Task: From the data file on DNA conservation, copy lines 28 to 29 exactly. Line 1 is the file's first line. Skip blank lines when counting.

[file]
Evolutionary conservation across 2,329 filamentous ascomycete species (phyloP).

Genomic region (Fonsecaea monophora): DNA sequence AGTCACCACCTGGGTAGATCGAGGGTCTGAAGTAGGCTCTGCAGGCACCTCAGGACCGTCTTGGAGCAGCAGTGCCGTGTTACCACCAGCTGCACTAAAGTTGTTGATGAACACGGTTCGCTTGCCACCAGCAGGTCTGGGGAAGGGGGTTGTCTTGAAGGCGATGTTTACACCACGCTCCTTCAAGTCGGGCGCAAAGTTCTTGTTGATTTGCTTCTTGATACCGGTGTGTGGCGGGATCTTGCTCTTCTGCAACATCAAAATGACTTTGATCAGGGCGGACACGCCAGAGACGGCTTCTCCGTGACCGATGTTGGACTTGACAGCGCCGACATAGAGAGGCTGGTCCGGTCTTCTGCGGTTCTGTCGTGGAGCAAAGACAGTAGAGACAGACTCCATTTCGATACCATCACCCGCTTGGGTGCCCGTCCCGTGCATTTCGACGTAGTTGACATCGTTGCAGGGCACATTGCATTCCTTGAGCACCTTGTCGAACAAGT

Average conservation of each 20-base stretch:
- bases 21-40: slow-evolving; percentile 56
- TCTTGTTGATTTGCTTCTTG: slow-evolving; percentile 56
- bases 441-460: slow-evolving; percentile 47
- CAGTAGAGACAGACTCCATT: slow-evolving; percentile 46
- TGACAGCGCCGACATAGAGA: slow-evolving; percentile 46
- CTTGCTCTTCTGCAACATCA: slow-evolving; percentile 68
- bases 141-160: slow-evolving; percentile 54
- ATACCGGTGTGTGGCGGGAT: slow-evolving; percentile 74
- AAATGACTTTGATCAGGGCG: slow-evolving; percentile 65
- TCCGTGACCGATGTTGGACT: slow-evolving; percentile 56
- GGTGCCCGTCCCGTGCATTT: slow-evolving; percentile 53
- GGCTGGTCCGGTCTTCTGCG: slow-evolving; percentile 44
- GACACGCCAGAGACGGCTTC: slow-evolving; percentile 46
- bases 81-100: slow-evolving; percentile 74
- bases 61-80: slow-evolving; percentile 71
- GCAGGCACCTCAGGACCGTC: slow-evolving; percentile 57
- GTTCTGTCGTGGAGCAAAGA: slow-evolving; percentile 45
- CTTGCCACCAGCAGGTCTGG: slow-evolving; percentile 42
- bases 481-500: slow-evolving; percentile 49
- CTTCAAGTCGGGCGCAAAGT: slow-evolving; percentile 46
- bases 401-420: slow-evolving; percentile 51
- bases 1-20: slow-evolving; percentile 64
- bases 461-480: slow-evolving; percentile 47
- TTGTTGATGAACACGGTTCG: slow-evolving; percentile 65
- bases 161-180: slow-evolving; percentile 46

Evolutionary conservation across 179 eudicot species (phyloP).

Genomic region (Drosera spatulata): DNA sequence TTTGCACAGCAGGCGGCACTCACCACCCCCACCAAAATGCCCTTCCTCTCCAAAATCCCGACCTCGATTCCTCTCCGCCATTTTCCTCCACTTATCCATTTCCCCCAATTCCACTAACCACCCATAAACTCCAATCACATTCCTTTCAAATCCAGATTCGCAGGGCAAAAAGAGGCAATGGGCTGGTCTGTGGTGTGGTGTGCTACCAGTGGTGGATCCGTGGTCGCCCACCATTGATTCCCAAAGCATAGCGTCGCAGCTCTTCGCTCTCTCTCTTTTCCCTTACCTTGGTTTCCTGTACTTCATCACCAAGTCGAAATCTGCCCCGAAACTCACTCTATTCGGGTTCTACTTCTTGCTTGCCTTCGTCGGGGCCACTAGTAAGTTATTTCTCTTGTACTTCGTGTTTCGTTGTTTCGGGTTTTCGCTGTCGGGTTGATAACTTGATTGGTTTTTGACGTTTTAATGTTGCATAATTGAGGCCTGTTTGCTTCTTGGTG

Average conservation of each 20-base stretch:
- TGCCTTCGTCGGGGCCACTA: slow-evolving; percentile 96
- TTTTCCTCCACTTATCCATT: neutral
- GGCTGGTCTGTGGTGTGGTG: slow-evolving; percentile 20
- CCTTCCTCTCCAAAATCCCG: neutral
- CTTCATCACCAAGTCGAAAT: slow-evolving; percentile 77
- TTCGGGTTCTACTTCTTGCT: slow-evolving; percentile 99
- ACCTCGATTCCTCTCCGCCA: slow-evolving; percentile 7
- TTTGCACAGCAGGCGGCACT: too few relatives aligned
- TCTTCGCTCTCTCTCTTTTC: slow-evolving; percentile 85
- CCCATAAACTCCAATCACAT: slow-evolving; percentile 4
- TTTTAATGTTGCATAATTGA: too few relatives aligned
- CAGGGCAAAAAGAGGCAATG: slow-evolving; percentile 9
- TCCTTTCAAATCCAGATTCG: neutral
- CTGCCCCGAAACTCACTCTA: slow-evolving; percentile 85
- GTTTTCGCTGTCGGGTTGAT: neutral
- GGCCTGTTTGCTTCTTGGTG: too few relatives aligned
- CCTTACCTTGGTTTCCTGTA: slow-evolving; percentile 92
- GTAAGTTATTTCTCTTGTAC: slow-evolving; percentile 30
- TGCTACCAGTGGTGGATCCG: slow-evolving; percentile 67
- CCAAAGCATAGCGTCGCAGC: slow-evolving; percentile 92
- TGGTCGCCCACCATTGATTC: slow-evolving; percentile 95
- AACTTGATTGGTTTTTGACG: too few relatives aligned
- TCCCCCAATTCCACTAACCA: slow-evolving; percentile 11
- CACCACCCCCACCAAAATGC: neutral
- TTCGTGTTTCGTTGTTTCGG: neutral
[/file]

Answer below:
- bases 161-180: slow-evolving; percentile 46

Evolutionary conservation across 179 eudicot species (phyloP).